Avila was founded around the premise that there was significant untapped potential for the discovery and development of covalent drugs, otherwise known as irreversible small molecule inhibitors. For many years large pharmaceutical companies heavily de-emphasised irreversible inhibitors in favour of reversible inhibitors. Avila took a contrarian view believing that for many indications an appropriately designed irreversible inhibitor would provide superior clinical benefits, particularly in oncology and infectious disease where drug resistance was a problem. The company focused on designing and developing well-characterised drug candidates against clinically proven targets with the following unique drug characteristics: highly specific potent irreversible molecules with low reactivity. The goal was to generate First-in-Class and Best-in-Class novel molecules with maximum efficacy and minimal side-effects. Avila focused on kinase targets with known cysteine binding sites where crystal structures were well documented and assembled an impressive portfolio of novel IP in the covalent drug space. The company developed successful later stage programs in Btk, EGFR and HCV along with a series of promising earlier programmes prior to being acquired by Celgene in 2012.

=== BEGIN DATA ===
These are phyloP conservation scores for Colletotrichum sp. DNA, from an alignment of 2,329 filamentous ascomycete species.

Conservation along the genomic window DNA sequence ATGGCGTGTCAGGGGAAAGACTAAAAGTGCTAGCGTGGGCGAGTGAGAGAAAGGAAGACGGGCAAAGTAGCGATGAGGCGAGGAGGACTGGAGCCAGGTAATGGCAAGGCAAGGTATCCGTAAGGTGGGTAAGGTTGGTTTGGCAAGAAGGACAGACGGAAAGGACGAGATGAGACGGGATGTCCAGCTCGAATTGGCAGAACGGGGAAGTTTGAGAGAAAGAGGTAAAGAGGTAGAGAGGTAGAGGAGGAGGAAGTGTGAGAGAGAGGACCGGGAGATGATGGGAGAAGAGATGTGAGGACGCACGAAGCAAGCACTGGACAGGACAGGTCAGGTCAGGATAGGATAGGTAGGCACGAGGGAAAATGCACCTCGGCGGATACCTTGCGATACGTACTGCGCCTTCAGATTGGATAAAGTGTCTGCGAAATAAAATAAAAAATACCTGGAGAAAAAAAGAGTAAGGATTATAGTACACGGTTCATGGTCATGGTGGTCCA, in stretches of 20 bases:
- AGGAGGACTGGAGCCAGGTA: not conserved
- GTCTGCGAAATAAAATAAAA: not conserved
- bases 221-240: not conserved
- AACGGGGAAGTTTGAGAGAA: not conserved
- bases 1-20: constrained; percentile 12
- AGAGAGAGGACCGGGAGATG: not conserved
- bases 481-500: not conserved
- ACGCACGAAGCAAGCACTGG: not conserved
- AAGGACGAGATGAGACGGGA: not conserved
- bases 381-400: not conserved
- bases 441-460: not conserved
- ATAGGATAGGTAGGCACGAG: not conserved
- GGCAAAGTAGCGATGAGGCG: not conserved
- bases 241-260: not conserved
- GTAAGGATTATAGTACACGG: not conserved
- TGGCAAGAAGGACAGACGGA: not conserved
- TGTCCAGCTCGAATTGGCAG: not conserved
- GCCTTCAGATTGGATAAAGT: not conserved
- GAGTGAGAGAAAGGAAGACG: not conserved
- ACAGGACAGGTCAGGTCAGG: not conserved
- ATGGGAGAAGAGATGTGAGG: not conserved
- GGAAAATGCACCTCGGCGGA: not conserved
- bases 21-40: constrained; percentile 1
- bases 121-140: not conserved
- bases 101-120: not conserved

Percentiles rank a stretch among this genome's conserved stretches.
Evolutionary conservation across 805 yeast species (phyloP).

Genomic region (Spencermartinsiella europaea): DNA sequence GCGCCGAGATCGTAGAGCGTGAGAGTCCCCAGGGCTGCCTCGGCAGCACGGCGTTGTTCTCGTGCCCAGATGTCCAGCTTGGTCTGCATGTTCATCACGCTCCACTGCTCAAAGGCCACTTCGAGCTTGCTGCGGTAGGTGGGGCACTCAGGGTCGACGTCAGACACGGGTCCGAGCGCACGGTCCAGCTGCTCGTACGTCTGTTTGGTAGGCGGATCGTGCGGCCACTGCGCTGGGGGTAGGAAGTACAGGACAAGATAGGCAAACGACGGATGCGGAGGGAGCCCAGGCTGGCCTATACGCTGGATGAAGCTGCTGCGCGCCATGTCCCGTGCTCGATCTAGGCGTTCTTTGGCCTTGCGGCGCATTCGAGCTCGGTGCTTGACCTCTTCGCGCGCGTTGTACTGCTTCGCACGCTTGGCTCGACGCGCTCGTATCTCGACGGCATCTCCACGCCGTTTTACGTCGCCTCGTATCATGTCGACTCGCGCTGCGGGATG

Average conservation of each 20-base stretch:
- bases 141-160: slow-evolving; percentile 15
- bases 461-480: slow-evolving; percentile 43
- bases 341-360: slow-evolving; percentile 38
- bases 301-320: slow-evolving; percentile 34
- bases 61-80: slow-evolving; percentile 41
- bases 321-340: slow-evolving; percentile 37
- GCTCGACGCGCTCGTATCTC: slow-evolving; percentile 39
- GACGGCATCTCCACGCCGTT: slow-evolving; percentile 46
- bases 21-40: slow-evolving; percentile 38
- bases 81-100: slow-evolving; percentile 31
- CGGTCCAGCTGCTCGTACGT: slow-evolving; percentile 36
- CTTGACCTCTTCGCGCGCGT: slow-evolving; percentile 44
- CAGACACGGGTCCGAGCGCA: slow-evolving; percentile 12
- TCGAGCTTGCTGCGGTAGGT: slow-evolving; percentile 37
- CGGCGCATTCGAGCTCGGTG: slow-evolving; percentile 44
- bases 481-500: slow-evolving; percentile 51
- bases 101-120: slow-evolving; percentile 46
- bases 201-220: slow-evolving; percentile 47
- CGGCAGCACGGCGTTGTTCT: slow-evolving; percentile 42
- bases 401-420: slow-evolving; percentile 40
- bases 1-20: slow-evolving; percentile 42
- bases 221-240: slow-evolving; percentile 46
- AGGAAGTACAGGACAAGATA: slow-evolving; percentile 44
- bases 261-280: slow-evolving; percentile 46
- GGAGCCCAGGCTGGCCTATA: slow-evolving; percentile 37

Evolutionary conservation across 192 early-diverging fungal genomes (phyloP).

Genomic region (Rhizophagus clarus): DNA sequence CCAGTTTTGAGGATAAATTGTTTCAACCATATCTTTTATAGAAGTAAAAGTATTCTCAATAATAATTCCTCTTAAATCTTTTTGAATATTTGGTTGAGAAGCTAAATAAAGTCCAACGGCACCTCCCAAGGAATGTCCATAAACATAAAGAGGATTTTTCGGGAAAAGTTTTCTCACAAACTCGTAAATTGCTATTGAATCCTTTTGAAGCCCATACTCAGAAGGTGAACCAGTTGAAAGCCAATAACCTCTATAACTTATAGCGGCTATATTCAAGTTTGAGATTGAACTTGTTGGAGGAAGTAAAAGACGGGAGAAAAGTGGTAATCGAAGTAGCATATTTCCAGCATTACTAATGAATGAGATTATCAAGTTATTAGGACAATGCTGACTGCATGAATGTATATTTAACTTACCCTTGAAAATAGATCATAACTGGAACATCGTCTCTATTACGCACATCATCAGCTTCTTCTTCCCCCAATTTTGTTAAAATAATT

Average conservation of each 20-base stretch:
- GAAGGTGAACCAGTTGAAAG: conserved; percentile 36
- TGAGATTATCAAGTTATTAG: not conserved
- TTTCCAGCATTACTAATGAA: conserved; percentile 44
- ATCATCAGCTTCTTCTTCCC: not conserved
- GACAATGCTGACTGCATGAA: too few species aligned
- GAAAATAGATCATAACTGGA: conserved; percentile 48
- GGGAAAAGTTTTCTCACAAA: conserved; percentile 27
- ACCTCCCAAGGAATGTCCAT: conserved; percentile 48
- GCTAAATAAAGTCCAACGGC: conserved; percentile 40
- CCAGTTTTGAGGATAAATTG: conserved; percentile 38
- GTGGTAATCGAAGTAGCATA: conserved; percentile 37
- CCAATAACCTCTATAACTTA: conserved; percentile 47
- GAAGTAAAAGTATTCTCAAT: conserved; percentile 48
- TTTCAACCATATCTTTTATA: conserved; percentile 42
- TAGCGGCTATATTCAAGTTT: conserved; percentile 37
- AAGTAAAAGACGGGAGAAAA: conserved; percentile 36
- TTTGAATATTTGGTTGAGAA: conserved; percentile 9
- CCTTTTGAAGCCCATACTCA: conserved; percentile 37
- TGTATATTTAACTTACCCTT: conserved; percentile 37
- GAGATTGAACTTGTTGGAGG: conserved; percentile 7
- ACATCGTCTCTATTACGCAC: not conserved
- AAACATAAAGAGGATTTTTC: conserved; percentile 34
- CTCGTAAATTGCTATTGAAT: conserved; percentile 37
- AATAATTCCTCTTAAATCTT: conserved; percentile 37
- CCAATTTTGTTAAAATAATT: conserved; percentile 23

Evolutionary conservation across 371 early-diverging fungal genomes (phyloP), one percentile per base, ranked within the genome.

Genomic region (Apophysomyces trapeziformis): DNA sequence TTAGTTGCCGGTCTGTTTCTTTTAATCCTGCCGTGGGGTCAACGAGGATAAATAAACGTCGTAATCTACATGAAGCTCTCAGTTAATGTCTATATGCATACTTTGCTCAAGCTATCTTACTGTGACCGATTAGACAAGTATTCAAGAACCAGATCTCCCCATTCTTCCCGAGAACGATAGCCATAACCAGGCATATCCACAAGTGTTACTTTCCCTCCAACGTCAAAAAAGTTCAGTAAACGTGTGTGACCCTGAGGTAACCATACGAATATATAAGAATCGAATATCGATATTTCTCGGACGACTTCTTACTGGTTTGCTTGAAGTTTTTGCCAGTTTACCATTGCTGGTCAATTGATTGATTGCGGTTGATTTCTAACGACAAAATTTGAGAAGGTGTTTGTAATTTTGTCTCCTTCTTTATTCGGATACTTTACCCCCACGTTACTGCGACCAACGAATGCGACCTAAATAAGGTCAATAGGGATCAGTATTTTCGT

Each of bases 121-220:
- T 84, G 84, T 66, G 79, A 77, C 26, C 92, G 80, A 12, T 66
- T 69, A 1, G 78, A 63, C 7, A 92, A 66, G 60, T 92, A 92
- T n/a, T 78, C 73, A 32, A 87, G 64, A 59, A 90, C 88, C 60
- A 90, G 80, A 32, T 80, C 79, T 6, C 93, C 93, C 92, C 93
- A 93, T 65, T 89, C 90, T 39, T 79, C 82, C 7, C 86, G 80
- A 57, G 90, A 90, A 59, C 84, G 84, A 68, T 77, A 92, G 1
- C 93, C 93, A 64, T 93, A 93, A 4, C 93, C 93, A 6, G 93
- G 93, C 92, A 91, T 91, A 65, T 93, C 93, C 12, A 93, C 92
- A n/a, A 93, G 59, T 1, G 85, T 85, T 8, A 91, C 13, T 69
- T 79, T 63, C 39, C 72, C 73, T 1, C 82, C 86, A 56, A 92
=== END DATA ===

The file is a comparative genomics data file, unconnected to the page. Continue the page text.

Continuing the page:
In 2006 a former Abingworth employee introduced the Avila concept to us. We enabled the two Founders to incubate their concept in our Boston office. Abingworth led the Series A financing in February 2007 with Michael Bigham serving as Chairman and Acting CEO, during which time most of the senior management team was hired. A full-time Executive Chairman was hired by Avila in September 2008 with a full-time CEO hired soon afterwards. Avila operated out of the Abingworth Boston office until securing its own space in late 2008. Abingworth remained the largest investor up to the sale of the company to Celgene in 2012.